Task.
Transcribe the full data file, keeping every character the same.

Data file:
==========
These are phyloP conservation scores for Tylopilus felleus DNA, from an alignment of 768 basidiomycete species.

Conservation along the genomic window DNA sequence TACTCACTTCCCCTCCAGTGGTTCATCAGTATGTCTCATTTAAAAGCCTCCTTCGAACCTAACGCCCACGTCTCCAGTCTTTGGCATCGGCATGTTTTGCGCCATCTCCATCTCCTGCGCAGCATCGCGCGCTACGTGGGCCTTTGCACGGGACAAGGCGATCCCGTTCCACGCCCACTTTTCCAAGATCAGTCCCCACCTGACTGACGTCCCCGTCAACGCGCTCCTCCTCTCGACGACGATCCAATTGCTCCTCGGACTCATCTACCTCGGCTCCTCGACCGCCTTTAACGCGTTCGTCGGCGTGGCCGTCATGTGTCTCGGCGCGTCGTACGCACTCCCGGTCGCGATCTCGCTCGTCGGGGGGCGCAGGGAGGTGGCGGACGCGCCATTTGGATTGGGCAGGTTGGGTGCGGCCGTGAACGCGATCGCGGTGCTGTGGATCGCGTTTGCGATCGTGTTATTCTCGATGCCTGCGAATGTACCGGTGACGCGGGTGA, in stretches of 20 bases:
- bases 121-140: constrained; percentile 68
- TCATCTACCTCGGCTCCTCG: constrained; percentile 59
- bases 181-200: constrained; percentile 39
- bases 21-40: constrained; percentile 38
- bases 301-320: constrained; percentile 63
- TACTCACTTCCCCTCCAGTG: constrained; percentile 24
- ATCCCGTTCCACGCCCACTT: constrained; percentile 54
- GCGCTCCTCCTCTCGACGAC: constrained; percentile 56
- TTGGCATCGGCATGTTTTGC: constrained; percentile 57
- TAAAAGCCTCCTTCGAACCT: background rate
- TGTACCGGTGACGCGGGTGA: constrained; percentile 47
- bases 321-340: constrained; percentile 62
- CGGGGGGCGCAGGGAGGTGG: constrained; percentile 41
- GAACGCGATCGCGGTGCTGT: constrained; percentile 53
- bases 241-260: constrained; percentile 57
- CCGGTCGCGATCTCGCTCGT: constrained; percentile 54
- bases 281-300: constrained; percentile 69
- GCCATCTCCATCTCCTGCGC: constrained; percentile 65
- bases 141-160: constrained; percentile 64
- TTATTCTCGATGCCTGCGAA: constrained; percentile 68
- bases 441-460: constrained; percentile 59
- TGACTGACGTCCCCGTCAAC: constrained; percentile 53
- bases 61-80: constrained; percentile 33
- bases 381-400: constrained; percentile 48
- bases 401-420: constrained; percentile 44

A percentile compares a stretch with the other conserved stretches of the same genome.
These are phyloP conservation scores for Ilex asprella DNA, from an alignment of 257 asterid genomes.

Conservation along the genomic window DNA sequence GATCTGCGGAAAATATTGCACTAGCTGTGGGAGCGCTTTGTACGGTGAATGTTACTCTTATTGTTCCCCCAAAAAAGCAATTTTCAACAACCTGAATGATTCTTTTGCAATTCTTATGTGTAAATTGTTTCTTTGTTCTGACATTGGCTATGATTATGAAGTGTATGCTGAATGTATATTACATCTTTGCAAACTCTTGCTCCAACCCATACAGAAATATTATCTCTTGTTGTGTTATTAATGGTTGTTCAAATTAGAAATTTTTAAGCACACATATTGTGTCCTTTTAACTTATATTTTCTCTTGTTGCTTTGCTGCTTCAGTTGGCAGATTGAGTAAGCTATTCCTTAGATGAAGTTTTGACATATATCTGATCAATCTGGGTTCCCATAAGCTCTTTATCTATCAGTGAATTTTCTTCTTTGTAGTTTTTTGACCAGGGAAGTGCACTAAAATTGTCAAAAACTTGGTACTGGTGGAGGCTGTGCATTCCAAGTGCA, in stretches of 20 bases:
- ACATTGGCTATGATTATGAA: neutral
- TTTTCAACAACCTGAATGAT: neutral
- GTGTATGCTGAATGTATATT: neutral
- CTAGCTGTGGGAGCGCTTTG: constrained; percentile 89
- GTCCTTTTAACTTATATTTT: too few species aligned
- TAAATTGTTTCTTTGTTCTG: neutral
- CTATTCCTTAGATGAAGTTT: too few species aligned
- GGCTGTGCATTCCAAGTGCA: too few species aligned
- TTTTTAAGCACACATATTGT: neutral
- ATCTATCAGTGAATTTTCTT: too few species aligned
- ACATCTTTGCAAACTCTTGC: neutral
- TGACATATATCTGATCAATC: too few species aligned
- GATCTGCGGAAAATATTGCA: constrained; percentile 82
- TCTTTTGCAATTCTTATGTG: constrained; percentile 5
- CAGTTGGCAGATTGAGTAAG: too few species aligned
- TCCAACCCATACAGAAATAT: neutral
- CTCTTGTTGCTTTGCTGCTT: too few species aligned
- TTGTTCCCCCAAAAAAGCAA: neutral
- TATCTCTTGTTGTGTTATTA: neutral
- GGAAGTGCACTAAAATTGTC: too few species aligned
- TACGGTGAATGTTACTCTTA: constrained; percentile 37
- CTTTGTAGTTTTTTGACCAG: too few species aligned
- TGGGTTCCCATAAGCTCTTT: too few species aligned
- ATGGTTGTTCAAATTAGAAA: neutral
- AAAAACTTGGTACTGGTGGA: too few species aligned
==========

These are phyloP conservation scores for Tylopilus felleus DNA, from an alignment of 768 basidiomycete species.

Conservation along the genomic window DNA sequence TACTCACTTCCCCTCCAGTGGTTCATCAGTATGTCTCATTTAAAAGCCTCCTTCGAACCTAACGCCCACGTCTCCAGTCTTTGGCATCGGCATGTTTTGCGCCATCTCCATCTCCTGCGCAGCATCGCGCGCTACGTGGGCCTTTGCACGGGACAAGGCGATCCCGTTCCACGCCCACTTTTCCAAGATCAGTCCCCACCTGACTGACGTCCCCGTCAACGCGCTCCTCCTCTCGACGACGATCCAATTGCTCCTCGGACTCATCTACCTCGGCTCCTCGACCGCCTTTAACGCGTTCGTCGGCGTGGCCGTCATGTGTCTCGGCGCGTCGTACGCACTCCCGGTCGCGATCTCGCTCGTCGGGGGGCGCAGGGAGGTGGCGGACGCGCCATTTGGATTGGGCAGGTTGGGTGCGGCCGTGAACGCGATCGCGGTGCTGTGGATCGCGTTTGCGATCGTGTTATTCTCGATGCCTGCGAATGTACCGGTGACGCGGGTGA, in stretches of 20 bases:
- bases 121-140: constrained; percentile 68
- TCATCTACCTCGGCTCCTCG: constrained; percentile 59
- bases 181-200: constrained; percentile 39
- bases 21-40: constrained; percentile 38
- bases 301-320: constrained; percentile 63
- TACTCACTTCCCCTCCAGTG: constrained; percentile 24
- ATCCCGTTCCACGCCCACTT: constrained; percentile 54
- GCGCTCCTCCTCTCGACGAC: constrained; percentile 56
- TTGGCATCGGCATGTTTTGC: constrained; percentile 57
- TAAAAGCCTCCTTCGAACCT: background rate
- TGTACCGGTGACGCGGGTGA: constrained; percentile 47
- bases 321-340: constrained; percentile 62
- CGGGGGGCGCAGGGAGGTGG: constrained; percentile 41
- GAACGCGATCGCGGTGCTGT: constrained; percentile 53
- bases 241-260: constrained; percentile 57
- CCGGTCGCGATCTCGCTCGT: constrained; percentile 54
- bases 281-300: constrained; percentile 69
- GCCATCTCCATCTCCTGCGC: constrained; percentile 65
- bases 141-160: constrained; percentile 64
- TTATTCTCGATGCCTGCGAA: constrained; percentile 68
- bases 441-460: constrained; percentile 59
- TGACTGACGTCCCCGTCAAC: constrained; percentile 53
- bases 61-80: constrained; percentile 33
- bases 381-400: constrained; percentile 48
- bases 401-420: constrained; percentile 44

A percentile compares a stretch with the other conserved stretches of the same genome.
These are phyloP conservation scores for Ilex asprella DNA, from an alignment of 257 asterid genomes.

Conservation along the genomic window DNA sequence GATCTGCGGAAAATATTGCACTAGCTGTGGGAGCGCTTTGTACGGTGAATGTTACTCTTATTGTTCCCCCAAAAAAGCAATTTTCAACAACCTGAATGATTCTTTTGCAATTCTTATGTGTAAATTGTTTCTTTGTTCTGACATTGGCTATGATTATGAAGTGTATGCTGAATGTATATTACATCTTTGCAAACTCTTGCTCCAACCCATACAGAAATATTATCTCTTGTTGTGTTATTAATGGTTGTTCAAATTAGAAATTTTTAAGCACACATATTGTGTCCTTTTAACTTATATTTTCTCTTGTTGCTTTGCTGCTTCAGTTGGCAGATTGAGTAAGCTATTCCTTAGATGAAGTTTTGACATATATCTGATCAATCTGGGTTCCCATAAGCTCTTTATCTATCAGTGAATTTTCTTCTTTGTAGTTTTTTGACCAGGGAAGTGCACTAAAATTGTCAAAAACTTGGTACTGGTGGAGGCTGTGCATTCCAAGTGCA, in stretches of 20 bases:
- ACATTGGCTATGATTATGAA: neutral
- TTTTCAACAACCTGAATGAT: neutral
- GTGTATGCTGAATGTATATT: neutral
- CTAGCTGTGGGAGCGCTTTG: constrained; percentile 89
- GTCCTTTTAACTTATATTTT: too few species aligned
- TAAATTGTTTCTTTGTTCTG: neutral
- CTATTCCTTAGATGAAGTTT: too few species aligned
- GGCTGTGCATTCCAAGTGCA: too few species aligned
- TTTTTAAGCACACATATTGT: neutral
- ATCTATCAGTGAATTTTCTT: too few species aligned
- ACATCTTTGCAAACTCTTGC: neutral
- TGACATATATCTGATCAATC: too few species aligned
- GATCTGCGGAAAATATTGCA: constrained; percentile 82
- TCTTTTGCAATTCTTATGTG: constrained; percentile 5
- CAGTTGGCAGATTGAGTAAG: too few species aligned
- TCCAACCCATACAGAAATAT: neutral
- CTCTTGTTGCTTTGCTGCTT: too few species aligned
- TTGTTCCCCCAAAAAAGCAA: neutral
- TATCTCTTGTTGTGTTATTA: neutral
- GGAAGTGCACTAAAATTGTC: too few species aligned
- TACGGTGAATGTTACTCTTA: constrained; percentile 37
- CTTTGTAGTTTTTTGACCAG: too few species aligned
- TGGGTTCCCATAAGCTCTTT: too few species aligned
- ATGGTTGTTCAAATTAGAAA: neutral
- AAAAACTTGGTACTGGTGGA: too few species aligned